During one of my summer jobs, my buddy and I infilcting some serious wear on a 5 yr old Ford F-350 transmission by trying to master the art of shifting without the clutch. By the end of the summer the synchros in the transmission were so worn out it would hardly go into 1st gear even with the clutch and grinded going into the rest of the gears while using the clutch. Without the clutch is was a very forced effort to shift the truck.

From my experience, I have found that the clutch is there for a reason so you might as well use it. Another thing to consider is that it is far less expensive to replace a clutch than rebuild a transmission.
 

KawieKX125

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#9
Rockrider, after 2.5 years of use, 1 by a national level pro and then 1.5 by me, my bike had no wear in the tranny to denote and ensuing problems. That is shifting without the clutch most of the time. In full throttle situations like starts and going up hills(high loads), my bike will not shift up with out the clutch disengaged a little.
 
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#10
Nope, I still don't buy it. If a person was able to make 99.9% of their shifts perfectly without the clutch then I would agree that it wouldn't hurt the transmission. Unfortunately, a person isn't able to ride around off-road (or at a track) and be able to shift without the clutch and do it every time when engine RPM and transmission RPM are in perfect synchronization. Only when the engine and transmission are synchronized at the same RPM will the shift not wear on anything. If not, then the engagement dogs have to work harder to put the bike in gear and the syncros rapidly become worn out. The clutch allows for all this to happen with no load on the transmission.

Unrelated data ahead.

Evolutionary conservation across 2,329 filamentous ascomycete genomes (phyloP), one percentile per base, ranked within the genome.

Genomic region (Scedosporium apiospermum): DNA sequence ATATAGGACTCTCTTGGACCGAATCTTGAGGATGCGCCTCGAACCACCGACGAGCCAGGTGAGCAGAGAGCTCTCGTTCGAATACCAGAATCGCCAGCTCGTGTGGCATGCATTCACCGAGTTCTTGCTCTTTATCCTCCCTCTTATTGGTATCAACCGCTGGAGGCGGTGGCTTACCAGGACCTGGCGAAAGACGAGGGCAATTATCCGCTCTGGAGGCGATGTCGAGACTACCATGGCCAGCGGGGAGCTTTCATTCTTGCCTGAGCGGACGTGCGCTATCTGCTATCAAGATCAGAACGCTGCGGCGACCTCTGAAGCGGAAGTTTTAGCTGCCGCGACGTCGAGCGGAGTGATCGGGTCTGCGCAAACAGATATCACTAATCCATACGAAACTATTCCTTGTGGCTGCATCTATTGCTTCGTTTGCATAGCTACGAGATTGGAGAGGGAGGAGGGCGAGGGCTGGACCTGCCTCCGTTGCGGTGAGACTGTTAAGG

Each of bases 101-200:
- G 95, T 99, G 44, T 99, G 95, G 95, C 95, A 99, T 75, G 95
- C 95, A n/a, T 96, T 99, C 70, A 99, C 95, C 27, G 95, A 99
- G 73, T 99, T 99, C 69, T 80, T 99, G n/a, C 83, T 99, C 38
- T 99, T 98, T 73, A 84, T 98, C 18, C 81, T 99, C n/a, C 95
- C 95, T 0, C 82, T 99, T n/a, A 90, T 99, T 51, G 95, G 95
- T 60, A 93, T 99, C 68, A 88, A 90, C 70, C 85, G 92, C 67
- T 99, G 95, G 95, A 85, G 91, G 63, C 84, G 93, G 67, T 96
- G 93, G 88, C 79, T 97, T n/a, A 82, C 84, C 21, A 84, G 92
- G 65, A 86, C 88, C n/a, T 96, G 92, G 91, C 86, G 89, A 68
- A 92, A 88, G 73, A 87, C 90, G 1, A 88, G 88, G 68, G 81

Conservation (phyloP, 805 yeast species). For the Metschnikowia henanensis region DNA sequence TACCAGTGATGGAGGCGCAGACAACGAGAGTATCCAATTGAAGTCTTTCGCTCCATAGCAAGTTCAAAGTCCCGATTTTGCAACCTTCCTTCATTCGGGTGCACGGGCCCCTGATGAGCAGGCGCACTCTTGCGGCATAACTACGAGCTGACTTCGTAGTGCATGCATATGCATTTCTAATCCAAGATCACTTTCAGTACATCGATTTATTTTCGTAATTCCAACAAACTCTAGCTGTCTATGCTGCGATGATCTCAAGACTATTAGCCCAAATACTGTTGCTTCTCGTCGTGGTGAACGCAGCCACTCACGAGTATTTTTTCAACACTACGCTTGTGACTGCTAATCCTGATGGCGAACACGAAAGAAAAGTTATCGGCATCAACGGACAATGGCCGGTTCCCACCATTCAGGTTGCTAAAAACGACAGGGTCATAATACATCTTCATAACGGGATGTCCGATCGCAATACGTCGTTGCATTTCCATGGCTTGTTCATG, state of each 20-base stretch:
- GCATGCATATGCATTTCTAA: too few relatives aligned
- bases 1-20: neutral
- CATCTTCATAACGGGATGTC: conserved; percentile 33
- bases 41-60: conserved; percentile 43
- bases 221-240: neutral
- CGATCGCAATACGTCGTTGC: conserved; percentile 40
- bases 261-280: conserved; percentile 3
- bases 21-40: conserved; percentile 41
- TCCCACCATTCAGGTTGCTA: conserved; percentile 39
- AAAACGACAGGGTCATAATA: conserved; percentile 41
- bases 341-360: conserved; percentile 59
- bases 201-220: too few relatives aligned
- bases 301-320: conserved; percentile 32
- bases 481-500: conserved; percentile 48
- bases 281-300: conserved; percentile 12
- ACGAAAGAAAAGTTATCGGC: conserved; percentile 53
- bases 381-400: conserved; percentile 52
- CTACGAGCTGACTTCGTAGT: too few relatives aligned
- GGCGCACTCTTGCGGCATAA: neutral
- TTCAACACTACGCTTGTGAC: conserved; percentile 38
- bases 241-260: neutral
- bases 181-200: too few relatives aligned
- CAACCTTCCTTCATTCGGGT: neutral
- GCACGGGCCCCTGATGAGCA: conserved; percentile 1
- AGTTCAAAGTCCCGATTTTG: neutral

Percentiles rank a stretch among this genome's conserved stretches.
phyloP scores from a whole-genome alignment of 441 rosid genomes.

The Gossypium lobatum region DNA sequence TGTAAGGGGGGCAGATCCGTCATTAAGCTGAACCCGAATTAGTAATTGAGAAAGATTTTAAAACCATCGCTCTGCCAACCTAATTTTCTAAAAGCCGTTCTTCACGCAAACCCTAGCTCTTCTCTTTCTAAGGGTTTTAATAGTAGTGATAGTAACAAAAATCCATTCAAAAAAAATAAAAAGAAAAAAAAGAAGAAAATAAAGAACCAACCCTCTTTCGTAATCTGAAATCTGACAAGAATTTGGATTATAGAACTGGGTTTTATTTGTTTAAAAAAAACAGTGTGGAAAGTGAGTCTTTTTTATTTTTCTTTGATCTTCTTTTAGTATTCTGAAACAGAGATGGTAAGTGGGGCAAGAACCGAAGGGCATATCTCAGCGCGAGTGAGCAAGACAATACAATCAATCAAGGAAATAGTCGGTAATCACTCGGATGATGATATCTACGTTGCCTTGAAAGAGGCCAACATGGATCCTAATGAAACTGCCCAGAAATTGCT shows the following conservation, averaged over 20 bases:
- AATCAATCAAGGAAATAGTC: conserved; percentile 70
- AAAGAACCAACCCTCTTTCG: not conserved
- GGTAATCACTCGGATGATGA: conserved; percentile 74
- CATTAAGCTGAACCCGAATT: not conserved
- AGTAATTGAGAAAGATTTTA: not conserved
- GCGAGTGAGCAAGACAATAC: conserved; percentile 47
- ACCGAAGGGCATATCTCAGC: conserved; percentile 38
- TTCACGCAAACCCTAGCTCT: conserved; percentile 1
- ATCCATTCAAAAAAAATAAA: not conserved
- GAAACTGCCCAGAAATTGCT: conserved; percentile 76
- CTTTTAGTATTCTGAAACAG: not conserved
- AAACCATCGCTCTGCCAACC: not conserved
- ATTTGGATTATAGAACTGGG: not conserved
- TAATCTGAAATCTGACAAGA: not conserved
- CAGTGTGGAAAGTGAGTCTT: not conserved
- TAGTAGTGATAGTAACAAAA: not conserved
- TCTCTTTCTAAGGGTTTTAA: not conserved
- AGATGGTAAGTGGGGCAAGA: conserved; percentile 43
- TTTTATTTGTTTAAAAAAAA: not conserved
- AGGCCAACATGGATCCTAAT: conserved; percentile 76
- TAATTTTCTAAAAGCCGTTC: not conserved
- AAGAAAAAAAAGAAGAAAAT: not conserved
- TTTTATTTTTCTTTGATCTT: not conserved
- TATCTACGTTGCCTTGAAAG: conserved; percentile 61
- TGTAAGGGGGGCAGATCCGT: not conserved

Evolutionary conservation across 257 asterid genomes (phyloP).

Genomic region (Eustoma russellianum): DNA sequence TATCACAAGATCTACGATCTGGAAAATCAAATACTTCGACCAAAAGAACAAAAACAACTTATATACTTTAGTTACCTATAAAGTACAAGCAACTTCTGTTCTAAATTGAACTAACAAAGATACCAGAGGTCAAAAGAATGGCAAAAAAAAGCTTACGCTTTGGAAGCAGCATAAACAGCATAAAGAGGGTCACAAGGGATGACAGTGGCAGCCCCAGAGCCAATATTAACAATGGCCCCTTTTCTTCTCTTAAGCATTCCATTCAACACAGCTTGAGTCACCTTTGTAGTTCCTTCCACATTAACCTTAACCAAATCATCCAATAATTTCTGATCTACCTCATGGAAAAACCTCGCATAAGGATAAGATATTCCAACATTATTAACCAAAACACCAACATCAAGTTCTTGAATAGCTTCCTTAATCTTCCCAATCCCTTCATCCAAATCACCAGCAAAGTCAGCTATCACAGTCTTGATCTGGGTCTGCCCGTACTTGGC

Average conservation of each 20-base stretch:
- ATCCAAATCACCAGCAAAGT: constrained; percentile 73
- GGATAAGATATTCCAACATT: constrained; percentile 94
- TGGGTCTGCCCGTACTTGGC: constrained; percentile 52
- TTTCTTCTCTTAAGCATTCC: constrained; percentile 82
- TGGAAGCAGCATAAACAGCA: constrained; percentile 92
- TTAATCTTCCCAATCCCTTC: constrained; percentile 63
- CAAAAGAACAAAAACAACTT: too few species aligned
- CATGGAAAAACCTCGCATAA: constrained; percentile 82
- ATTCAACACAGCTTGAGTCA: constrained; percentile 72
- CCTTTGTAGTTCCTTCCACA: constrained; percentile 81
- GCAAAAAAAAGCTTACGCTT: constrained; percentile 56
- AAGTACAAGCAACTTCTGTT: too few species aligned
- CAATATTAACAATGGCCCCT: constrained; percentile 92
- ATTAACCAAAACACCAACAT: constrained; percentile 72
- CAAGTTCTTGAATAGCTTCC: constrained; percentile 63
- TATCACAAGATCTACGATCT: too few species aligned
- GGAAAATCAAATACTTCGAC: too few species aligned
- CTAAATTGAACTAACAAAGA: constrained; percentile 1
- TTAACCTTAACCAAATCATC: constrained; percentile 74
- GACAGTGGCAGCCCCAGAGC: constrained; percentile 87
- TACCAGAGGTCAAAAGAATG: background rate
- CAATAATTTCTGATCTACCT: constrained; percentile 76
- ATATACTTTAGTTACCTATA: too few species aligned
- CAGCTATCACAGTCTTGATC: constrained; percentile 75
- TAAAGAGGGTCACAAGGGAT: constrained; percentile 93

KawieKX125

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#11
Rockrider, how is the concrete evidence I presented not enough? Sure the dogs may wear, but in 2.5 years of use there was no appreceable wear on the dogs or forks. I had them checked twice and measured.
 

High Lord Gomer

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#12
But there are no synchronizers in a MX transmission (that I know of).

Since this has drifted from usage to the mechanical implications, I'm moving this to Tooner's forum.
 
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#13
It looks like you are right. I just checked the parts diagrams on buykawasaki.com for my KDX and it does not show any synchros. I didn't know that sickle transmissions were different in design from an automobile. Maybe someone could enlighten me further? Too me, if you don't have synchros then it is even more difficult for one gear to mesh with another, under load, without the clutch.

I have ridden many clapped out old bikes with mistreated transmissions and they were the most miserable shifting piles I had ever been on. How is it possible that by not using the clutch you don't harm anything. It does not seem logical.
 
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#14
If you were to have a MX tranny in your hand to figure out how it worked, you would agree with me. The gear teeth don't slide past one another in most gear shifts in a bike tranny, the dogs engage a certain gear to the drive or driven shafts. If you ever have a chance to see a tranny up close, take a good look. The old bikes shift badly because they are old, probably have old tranny oil in them and the trannies are porbably worn out from years of use. The only thing I have seen damaged from hard shifting is a shift fork and the shift mechanism. All where on a blaster, an old design. I have never seen the insides of a car tranny but I bet the gears slide past one another and mesh to one another making the need for syncros. In a bike tranny, if the gears moved apart and together and you "bashed" them togehter, the teeth would most likely break. The dogs are much bigger and stronger and can take a beating.
 

bigred455

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#15
Power on slap of the clutch.down shifting no clutch, unless you are braking hard into a corner.